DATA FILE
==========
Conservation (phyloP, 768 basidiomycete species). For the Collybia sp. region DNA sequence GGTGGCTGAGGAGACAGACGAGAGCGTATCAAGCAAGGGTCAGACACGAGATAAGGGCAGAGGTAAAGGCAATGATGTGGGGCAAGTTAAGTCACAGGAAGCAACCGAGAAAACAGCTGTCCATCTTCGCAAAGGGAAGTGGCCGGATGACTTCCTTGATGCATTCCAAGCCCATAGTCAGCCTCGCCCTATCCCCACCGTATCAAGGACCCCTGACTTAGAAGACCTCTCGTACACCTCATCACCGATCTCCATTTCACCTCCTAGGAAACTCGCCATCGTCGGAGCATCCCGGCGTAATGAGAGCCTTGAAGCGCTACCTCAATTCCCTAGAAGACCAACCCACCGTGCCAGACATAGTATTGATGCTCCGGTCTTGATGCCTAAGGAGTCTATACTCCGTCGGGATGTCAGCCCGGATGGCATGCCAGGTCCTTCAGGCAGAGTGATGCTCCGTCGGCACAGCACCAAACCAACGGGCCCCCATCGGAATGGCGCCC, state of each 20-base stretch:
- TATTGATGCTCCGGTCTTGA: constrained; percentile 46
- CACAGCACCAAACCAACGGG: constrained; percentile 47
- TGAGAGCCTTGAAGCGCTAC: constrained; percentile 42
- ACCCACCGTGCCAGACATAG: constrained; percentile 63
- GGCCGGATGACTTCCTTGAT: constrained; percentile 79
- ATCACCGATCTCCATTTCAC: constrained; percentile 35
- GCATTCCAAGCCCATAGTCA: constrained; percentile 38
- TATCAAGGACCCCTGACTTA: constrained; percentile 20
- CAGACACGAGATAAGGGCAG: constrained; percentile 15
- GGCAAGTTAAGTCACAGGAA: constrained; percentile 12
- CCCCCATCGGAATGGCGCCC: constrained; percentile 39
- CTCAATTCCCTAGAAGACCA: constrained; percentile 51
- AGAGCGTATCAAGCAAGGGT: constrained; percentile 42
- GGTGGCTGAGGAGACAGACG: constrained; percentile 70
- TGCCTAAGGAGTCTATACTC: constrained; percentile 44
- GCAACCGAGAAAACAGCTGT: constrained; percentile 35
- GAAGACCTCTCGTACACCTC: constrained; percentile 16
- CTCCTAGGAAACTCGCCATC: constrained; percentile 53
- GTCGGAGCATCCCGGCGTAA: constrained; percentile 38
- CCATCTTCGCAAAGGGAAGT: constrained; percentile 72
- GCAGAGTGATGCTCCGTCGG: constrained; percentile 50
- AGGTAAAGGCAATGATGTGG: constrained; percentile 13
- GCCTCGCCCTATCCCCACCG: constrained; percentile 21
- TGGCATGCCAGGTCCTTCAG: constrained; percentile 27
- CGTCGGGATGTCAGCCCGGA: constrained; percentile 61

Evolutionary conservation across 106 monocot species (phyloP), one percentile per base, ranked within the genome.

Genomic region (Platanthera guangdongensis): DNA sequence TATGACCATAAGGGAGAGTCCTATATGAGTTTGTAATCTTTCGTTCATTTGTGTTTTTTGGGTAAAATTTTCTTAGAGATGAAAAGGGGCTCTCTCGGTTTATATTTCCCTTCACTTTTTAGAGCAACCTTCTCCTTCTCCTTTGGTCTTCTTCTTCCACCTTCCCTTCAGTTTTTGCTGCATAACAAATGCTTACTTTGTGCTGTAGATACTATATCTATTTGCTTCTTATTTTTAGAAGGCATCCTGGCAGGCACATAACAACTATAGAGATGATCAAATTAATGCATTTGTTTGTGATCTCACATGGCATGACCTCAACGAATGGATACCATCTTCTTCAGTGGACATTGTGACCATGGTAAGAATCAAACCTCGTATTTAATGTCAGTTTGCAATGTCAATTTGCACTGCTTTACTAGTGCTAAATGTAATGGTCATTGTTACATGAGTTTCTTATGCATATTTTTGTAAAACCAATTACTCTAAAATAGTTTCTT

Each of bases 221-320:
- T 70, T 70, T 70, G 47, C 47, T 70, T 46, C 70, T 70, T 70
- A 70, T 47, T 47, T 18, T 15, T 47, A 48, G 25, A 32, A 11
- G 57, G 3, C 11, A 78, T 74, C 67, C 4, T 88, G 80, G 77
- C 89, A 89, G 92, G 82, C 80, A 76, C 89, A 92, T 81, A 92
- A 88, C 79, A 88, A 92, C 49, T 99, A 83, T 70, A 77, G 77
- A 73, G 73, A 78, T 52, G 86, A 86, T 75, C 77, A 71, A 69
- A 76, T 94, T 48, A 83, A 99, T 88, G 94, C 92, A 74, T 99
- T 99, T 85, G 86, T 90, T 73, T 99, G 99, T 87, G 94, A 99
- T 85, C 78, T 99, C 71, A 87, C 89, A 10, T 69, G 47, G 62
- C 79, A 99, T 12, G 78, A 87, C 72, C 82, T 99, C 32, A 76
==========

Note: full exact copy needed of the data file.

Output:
Conservation (phyloP, 768 basidiomycete species). For the Collybia sp. region DNA sequence GGTGGCTGAGGAGACAGACGAGAGCGTATCAAGCAAGGGTCAGACACGAGATAAGGGCAGAGGTAAAGGCAATGATGTGGGGCAAGTTAAGTCACAGGAAGCAACCGAGAAAACAGCTGTCCATCTTCGCAAAGGGAAGTGGCCGGATGACTTCCTTGATGCATTCCAAGCCCATAGTCAGCCTCGCCCTATCCCCACCGTATCAAGGACCCCTGACTTAGAAGACCTCTCGTACACCTCATCACCGATCTCCATTTCACCTCCTAGGAAACTCGCCATCGTCGGAGCATCCCGGCGTAATGAGAGCCTTGAAGCGCTACCTCAATTCCCTAGAAGACCAACCCACCGTGCCAGACATAGTATTGATGCTCCGGTCTTGATGCCTAAGGAGTCTATACTCCGTCGGGATGTCAGCCCGGATGGCATGCCAGGTCCTTCAGGCAGAGTGATGCTCCGTCGGCACAGCACCAAACCAACGGGCCCCCATCGGAATGGCGCCC, state of each 20-base stretch:
- TATTGATGCTCCGGTCTTGA: constrained; percentile 46
- CACAGCACCAAACCAACGGG: constrained; percentile 47
- TGAGAGCCTTGAAGCGCTAC: constrained; percentile 42
- ACCCACCGTGCCAGACATAG: constrained; percentile 63
- GGCCGGATGACTTCCTTGAT: constrained; percentile 79
- ATCACCGATCTCCATTTCAC: constrained; percentile 35
- GCATTCCAAGCCCATAGTCA: constrained; percentile 38
- TATCAAGGACCCCTGACTTA: constrained; percentile 20
- CAGACACGAGATAAGGGCAG: constrained; percentile 15
- GGCAAGTTAAGTCACAGGAA: constrained; percentile 12
- CCCCCATCGGAATGGCGCCC: constrained; percentile 39
- CTCAATTCCCTAGAAGACCA: constrained; percentile 51
- AGAGCGTATCAAGCAAGGGT: constrained; percentile 42
- GGTGGCTGAGGAGACAGACG: constrained; percentile 70
- TGCCTAAGGAGTCTATACTC: constrained; percentile 44
- GCAACCGAGAAAACAGCTGT: constrained; percentile 35
- GAAGACCTCTCGTACACCTC: constrained; percentile 16
- CTCCTAGGAAACTCGCCATC: constrained; percentile 53
- GTCGGAGCATCCCGGCGTAA: constrained; percentile 38
- CCATCTTCGCAAAGGGAAGT: constrained; percentile 72
- GCAGAGTGATGCTCCGTCGG: constrained; percentile 50
- AGGTAAAGGCAATGATGTGG: constrained; percentile 13
- GCCTCGCCCTATCCCCACCG: constrained; percentile 21
- TGGCATGCCAGGTCCTTCAG: constrained; percentile 27
- CGTCGGGATGTCAGCCCGGA: constrained; percentile 61

Evolutionary conservation across 106 monocot species (phyloP), one percentile per base, ranked within the genome.

Genomic region (Platanthera guangdongensis): DNA sequence TATGACCATAAGGGAGAGTCCTATATGAGTTTGTAATCTTTCGTTCATTTGTGTTTTTTGGGTAAAATTTTCTTAGAGATGAAAAGGGGCTCTCTCGGTTTATATTTCCCTTCACTTTTTAGAGCAACCTTCTCCTTCTCCTTTGGTCTTCTTCTTCCACCTTCCCTTCAGTTTTTGCTGCATAACAAATGCTTACTTTGTGCTGTAGATACTATATCTATTTGCTTCTTATTTTTAGAAGGCATCCTGGCAGGCACATAACAACTATAGAGATGATCAAATTAATGCATTTGTTTGTGATCTCACATGGCATGACCTCAACGAATGGATACCATCTTCTTCAGTGGACATTGTGACCATGGTAAGAATCAAACCTCGTATTTAATGTCAGTTTGCAATGTCAATTTGCACTGCTTTACTAGTGCTAAATGTAATGGTCATTGTTACATGAGTTTCTTATGCATATTTTTGTAAAACCAATTACTCTAAAATAGTTTCTT

Each of bases 221-320:
- T 70, T 70, T 70, G 47, C 47, T 70, T 46, C 70, T 70, T 70
- A 70, T 47, T 47, T 18, T 15, T 47, A 48, G 25, A 32, A 11
- G 57, G 3, C 11, A 78, T 74, C 67, C 4, T 88, G 80, G 77
- C 89, A 89, G 92, G 82, C 80, A 76, C 89, A 92, T 81, A 92
- A 88, C 79, A 88, A 92, C 49, T 99, A 83, T 70, A 77, G 77
- A 73, G 73, A 78, T 52, G 86, A 86, T 75, C 77, A 71, A 69
- A 76, T 94, T 48, A 83, A 99, T 88, G 94, C 92, A 74, T 99
- T 99, T 85, G 86, T 90, T 73, T 99, G 99, T 87, G 94, A 99
- T 85, C 78, T 99, C 71, A 87, C 89, A 10, T 69, G 47, G 62
- C 79, A 99, T 12, G 78, A 87, C 72, C 82, T 99, C 32, A 76